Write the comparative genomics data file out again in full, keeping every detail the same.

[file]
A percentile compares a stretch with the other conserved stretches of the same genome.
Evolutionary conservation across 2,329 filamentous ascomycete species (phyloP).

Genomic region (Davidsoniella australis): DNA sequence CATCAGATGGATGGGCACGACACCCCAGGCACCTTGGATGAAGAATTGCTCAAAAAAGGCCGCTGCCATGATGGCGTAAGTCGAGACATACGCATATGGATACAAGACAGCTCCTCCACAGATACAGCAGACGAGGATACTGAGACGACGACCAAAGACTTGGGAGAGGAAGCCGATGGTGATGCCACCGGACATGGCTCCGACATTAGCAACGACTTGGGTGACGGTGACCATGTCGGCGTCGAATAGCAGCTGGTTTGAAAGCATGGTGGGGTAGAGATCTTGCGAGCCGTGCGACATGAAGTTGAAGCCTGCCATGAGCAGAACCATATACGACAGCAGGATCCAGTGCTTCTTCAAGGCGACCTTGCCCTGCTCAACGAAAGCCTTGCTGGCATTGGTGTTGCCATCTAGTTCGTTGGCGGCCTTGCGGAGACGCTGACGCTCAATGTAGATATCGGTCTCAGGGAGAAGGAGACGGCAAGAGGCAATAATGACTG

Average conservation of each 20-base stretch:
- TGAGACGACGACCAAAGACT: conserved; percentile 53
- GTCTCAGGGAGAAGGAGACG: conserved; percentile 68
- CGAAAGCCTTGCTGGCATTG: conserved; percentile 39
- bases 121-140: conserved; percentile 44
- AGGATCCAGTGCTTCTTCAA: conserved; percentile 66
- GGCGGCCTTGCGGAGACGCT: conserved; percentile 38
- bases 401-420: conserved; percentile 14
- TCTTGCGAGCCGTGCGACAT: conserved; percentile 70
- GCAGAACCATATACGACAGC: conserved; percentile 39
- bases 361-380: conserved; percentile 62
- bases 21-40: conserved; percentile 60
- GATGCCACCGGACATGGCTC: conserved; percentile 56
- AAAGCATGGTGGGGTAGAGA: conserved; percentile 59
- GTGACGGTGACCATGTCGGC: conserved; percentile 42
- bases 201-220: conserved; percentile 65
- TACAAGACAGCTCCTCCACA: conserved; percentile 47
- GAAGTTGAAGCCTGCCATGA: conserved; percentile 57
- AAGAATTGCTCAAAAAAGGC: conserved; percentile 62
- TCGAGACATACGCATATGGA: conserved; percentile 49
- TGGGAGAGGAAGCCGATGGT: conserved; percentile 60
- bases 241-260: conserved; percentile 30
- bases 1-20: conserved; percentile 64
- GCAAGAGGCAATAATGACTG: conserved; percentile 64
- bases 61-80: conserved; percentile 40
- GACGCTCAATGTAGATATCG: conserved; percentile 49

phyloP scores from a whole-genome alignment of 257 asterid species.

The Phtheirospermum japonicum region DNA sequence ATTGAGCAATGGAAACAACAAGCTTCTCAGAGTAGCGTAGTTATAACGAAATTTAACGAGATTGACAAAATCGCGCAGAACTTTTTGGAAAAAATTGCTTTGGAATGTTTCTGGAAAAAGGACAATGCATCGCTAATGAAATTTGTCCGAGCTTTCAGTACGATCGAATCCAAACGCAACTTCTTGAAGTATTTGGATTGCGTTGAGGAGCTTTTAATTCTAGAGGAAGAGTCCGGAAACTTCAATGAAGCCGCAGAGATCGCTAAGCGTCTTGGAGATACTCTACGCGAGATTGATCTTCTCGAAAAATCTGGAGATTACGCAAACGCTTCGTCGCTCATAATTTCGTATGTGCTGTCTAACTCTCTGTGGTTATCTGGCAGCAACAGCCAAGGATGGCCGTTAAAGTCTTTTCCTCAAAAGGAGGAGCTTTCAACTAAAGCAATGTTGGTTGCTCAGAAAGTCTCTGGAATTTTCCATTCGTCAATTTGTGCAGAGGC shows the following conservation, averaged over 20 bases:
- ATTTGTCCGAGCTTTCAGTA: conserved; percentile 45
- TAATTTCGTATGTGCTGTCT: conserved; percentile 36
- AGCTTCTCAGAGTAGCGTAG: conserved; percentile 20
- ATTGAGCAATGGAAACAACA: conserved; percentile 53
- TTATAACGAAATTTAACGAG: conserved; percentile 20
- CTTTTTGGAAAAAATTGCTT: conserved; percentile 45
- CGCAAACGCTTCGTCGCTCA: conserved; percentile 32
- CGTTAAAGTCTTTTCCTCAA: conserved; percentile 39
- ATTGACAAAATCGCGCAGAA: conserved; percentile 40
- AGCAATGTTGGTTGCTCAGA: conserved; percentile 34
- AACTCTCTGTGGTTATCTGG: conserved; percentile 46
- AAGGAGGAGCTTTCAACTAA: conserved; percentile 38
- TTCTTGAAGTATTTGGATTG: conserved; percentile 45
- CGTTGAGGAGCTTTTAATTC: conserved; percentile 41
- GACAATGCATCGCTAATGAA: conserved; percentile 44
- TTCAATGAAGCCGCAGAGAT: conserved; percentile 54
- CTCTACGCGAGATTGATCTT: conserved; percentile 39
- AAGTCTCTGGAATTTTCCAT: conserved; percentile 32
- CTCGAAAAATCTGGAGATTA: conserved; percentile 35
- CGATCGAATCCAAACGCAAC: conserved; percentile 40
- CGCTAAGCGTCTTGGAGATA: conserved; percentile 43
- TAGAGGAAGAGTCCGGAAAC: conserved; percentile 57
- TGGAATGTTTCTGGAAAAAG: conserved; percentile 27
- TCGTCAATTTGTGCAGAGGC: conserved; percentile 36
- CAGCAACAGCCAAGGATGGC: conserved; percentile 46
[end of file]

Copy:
A percentile compares a stretch with the other conserved stretches of the same genome.
Evolutionary conservation across 2,329 filamentous ascomycete species (phyloP).

Genomic region (Davidsoniella australis): DNA sequence CATCAGATGGATGGGCACGACACCCCAGGCACCTTGGATGAAGAATTGCTCAAAAAAGGCCGCTGCCATGATGGCGTAAGTCGAGACATACGCATATGGATACAAGACAGCTCCTCCACAGATACAGCAGACGAGGATACTGAGACGACGACCAAAGACTTGGGAGAGGAAGCCGATGGTGATGCCACCGGACATGGCTCCGACATTAGCAACGACTTGGGTGACGGTGACCATGTCGGCGTCGAATAGCAGCTGGTTTGAAAGCATGGTGGGGTAGAGATCTTGCGAGCCGTGCGACATGAAGTTGAAGCCTGCCATGAGCAGAACCATATACGACAGCAGGATCCAGTGCTTCTTCAAGGCGACCTTGCCCTGCTCAACGAAAGCCTTGCTGGCATTGGTGTTGCCATCTAGTTCGTTGGCGGCCTTGCGGAGACGCTGACGCTCAATGTAGATATCGGTCTCAGGGAGAAGGAGACGGCAAGAGGCAATAATGACTG

Average conservation of each 20-base stretch:
- TGAGACGACGACCAAAGACT: conserved; percentile 53
- GTCTCAGGGAGAAGGAGACG: conserved; percentile 68
- CGAAAGCCTTGCTGGCATTG: conserved; percentile 39
- bases 121-140: conserved; percentile 44
- AGGATCCAGTGCTTCTTCAA: conserved; percentile 66
- GGCGGCCTTGCGGAGACGCT: conserved; percentile 38
- bases 401-420: conserved; percentile 14
- TCTTGCGAGCCGTGCGACAT: conserved; percentile 70
- GCAGAACCATATACGACAGC: conserved; percentile 39
- bases 361-380: conserved; percentile 62
- bases 21-40: conserved; percentile 60
- GATGCCACCGGACATGGCTC: conserved; percentile 56
- AAAGCATGGTGGGGTAGAGA: conserved; percentile 59
- GTGACGGTGACCATGTCGGC: conserved; percentile 42
- bases 201-220: conserved; percentile 65
- TACAAGACAGCTCCTCCACA: conserved; percentile 47
- GAAGTTGAAGCCTGCCATGA: conserved; percentile 57
- AAGAATTGCTCAAAAAAGGC: conserved; percentile 62
- TCGAGACATACGCATATGGA: conserved; percentile 49
- TGGGAGAGGAAGCCGATGGT: conserved; percentile 60
- bases 241-260: conserved; percentile 30
- bases 1-20: conserved; percentile 64
- GCAAGAGGCAATAATGACTG: conserved; percentile 64
- bases 61-80: conserved; percentile 40
- GACGCTCAATGTAGATATCG: conserved; percentile 49

phyloP scores from a whole-genome alignment of 257 asterid species.

The Phtheirospermum japonicum region DNA sequence ATTGAGCAATGGAAACAACAAGCTTCTCAGAGTAGCGTAGTTATAACGAAATTTAACGAGATTGACAAAATCGCGCAGAACTTTTTGGAAAAAATTGCTTTGGAATGTTTCTGGAAAAAGGACAATGCATCGCTAATGAAATTTGTCCGAGCTTTCAGTACGATCGAATCCAAACGCAACTTCTTGAAGTATTTGGATTGCGTTGAGGAGCTTTTAATTCTAGAGGAAGAGTCCGGAAACTTCAATGAAGCCGCAGAGATCGCTAAGCGTCTTGGAGATACTCTACGCGAGATTGATCTTCTCGAAAAATCTGGAGATTACGCAAACGCTTCGTCGCTCATAATTTCGTATGTGCTGTCTAACTCTCTGTGGTTATCTGGCAGCAACAGCCAAGGATGGCCGTTAAAGTCTTTTCCTCAAAAGGAGGAGCTTTCAACTAAAGCAATGTTGGTTGCTCAGAAAGTCTCTGGAATTTTCCATTCGTCAATTTGTGCAGAGGC shows the following conservation, averaged over 20 bases:
- ATTTGTCCGAGCTTTCAGTA: conserved; percentile 45
- TAATTTCGTATGTGCTGTCT: conserved; percentile 36
- AGCTTCTCAGAGTAGCGTAG: conserved; percentile 20
- ATTGAGCAATGGAAACAACA: conserved; percentile 53
- TTATAACGAAATTTAACGAG: conserved; percentile 20
- CTTTTTGGAAAAAATTGCTT: conserved; percentile 45
- CGCAAACGCTTCGTCGCTCA: conserved; percentile 32
- CGTTAAAGTCTTTTCCTCAA: conserved; percentile 39
- ATTGACAAAATCGCGCAGAA: conserved; percentile 40
- AGCAATGTTGGTTGCTCAGA: conserved; percentile 34
- AACTCTCTGTGGTTATCTGG: conserved; percentile 46
- AAGGAGGAGCTTTCAACTAA: conserved; percentile 38
- TTCTTGAAGTATTTGGATTG: conserved; percentile 45
- CGTTGAGGAGCTTTTAATTC: conserved; percentile 41
- GACAATGCATCGCTAATGAA: conserved; percentile 44
- TTCAATGAAGCCGCAGAGAT: conserved; percentile 54
- CTCTACGCGAGATTGATCTT: conserved; percentile 39
- AAGTCTCTGGAATTTTCCAT: conserved; percentile 32
- CTCGAAAAATCTGGAGATTA: conserved; percentile 35
- CGATCGAATCCAAACGCAAC: conserved; percentile 40
- CGCTAAGCGTCTTGGAGATA: conserved; percentile 43
- TAGAGGAAGAGTCCGGAAAC: conserved; percentile 57
- TGGAATGTTTCTGGAAAAAG: conserved; percentile 27
- TCGTCAATTTGTGCAGAGGC: conserved; percentile 36
- CAGCAACAGCCAAGGATGGC: conserved; percentile 46